A recently-discovered depression on the surface of Mars could be conducive to the existence of microbial life, making it a good target for future habitability research, scientists at the University of Texas at Austin and their colleagues reported in this month issue of the journal Icarus.
“We were drawn to this site because it looked like it could host some of the key ingredients for habitability – water, heat, and nutrients,” lead author Joseph Levy, a research associate at the UT Institute for Geophysics explained in a statement. Described as an oddly-shaped depression, the location was likely formed by a sub-glacial volcano, Levy and his colleagues noted.
The depression is located inside a crater on the edge of the Hellas basin region of the Red Planet and may have contained the right chemicals and the right amount of warmth to be well suited for the development of microbes, they explained. Surrounded by ancient glacial deposits, this region was found by Levy while he studied images from the Mars Reconnaissance Orbiter in 2009.
During his analysis, the UT researcher noticed crack-like features similar to “ice cauldrons” on Earth. These “ice cauldrons,” the authors explained, formed in Greenland and Iceland following the eruption of volcanoes located beneath ice sheets. The features are “concentrically fractured” and their appearances resemble “a bulls-eye,” Levy said in a statement.
Could This Depression Contain Life?
Levy was a postdoctoral researcher at Portland State University when he first saw the photos, and it wasn’t until this year that he and his new colleagues at UT were able to take a closer look at the Hellas depression using stereoscopic images to investigate whether or not it was actually the result of sub-glacial volcanic activity, or were created by an asteroid impact.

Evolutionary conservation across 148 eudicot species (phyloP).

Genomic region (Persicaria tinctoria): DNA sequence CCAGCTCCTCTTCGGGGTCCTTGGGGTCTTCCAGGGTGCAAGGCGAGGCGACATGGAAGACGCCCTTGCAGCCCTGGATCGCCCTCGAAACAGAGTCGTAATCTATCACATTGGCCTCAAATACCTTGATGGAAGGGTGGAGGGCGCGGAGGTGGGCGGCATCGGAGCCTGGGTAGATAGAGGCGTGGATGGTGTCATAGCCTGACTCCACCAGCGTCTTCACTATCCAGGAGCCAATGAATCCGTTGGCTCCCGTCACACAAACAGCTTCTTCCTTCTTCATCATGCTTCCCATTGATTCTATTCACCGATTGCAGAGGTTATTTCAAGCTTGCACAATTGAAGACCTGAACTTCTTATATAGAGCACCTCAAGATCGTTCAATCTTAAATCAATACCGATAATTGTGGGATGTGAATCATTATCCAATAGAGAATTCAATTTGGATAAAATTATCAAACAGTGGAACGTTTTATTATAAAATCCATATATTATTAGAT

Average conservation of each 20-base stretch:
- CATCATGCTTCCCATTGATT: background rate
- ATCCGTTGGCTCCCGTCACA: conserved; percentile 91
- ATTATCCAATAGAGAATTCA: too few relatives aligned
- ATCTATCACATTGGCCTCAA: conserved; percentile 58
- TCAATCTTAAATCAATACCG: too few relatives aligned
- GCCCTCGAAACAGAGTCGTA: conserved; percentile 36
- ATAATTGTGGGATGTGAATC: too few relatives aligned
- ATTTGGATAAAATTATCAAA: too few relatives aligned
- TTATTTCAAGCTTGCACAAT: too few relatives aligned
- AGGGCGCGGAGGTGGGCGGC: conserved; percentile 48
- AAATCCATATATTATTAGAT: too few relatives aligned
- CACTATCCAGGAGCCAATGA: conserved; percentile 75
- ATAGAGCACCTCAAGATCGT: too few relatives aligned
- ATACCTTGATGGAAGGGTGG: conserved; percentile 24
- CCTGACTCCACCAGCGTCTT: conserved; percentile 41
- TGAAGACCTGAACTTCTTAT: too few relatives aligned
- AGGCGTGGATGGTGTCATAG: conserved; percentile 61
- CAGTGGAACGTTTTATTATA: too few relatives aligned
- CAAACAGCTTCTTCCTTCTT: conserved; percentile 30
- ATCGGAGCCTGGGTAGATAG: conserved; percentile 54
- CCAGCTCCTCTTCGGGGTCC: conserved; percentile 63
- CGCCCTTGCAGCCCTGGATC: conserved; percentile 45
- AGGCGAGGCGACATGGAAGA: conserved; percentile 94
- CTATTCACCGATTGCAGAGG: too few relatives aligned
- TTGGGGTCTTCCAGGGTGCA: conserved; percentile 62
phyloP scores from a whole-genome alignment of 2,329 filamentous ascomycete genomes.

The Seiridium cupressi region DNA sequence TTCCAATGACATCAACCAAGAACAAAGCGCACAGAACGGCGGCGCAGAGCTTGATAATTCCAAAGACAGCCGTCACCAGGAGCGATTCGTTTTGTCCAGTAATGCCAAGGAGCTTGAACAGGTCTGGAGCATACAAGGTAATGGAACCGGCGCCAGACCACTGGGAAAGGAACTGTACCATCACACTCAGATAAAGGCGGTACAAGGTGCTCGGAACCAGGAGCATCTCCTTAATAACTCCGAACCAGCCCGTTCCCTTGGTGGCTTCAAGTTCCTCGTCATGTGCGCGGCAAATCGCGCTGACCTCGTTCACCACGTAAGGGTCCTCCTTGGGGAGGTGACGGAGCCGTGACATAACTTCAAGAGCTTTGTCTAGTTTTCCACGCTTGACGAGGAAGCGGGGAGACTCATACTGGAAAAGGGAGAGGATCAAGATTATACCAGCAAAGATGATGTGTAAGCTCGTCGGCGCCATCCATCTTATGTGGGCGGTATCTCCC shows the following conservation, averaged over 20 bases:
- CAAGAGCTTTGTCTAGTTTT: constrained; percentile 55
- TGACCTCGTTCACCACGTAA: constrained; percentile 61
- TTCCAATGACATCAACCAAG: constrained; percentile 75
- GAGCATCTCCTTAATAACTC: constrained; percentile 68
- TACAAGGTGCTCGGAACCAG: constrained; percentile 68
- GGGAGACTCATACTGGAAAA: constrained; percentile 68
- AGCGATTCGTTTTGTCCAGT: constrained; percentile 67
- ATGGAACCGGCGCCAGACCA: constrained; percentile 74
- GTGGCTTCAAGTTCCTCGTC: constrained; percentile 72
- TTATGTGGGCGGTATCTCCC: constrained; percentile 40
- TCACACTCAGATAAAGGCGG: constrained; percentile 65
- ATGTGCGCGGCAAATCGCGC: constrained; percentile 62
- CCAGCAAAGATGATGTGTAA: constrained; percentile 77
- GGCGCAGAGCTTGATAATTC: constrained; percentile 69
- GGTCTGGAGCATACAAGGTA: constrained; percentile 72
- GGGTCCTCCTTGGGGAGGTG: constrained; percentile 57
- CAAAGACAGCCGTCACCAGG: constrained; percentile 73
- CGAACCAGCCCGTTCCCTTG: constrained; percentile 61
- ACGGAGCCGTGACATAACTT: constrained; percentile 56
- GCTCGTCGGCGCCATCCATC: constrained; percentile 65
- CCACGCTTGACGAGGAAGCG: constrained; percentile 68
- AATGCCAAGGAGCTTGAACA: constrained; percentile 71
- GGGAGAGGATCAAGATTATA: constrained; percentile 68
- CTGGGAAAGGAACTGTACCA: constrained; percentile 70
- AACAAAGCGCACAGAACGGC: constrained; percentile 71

They used high-resolution images to create digital elevation models of the depression, as well as a second, similar one in the Galaxias Fossae region of Mars. This made it possible to measure the shape and appearance of the depressions in 3D, which also allowed them to determine how much material was lost to form the depression. They discovered that the depressions possessed strange funnel-like shapes that were wide at the perimeter, but narrowed as they deepened.
“That surprised us,” Levy said, “and led to a lot of thinking about whether it meant there was melting concentrated in the center that removed ice and allowed stuff to pour in from the sides. Or if you had an impact crater, did you start with a much smaller crater in the past, and by sublimating away ice, you’ve expanded the apparent size of the crater.”
He and his colleagues tested multiple scenarios and found evidence that while the debris that surrounds the Galaxias Fossae depression suggests that it was caused by an impact, the Hellas depression may have been the result of volcanic origin. In fact, Levy said, the absence of debris surrounding it and its fracture pattern is consistent with the removal of ice through sublimation or melting – which could create an environment with liquid water and the chemicals needed for the formation of simple biological organisms.
Image credit: Sigurðsson/Icelandic Meteorological Office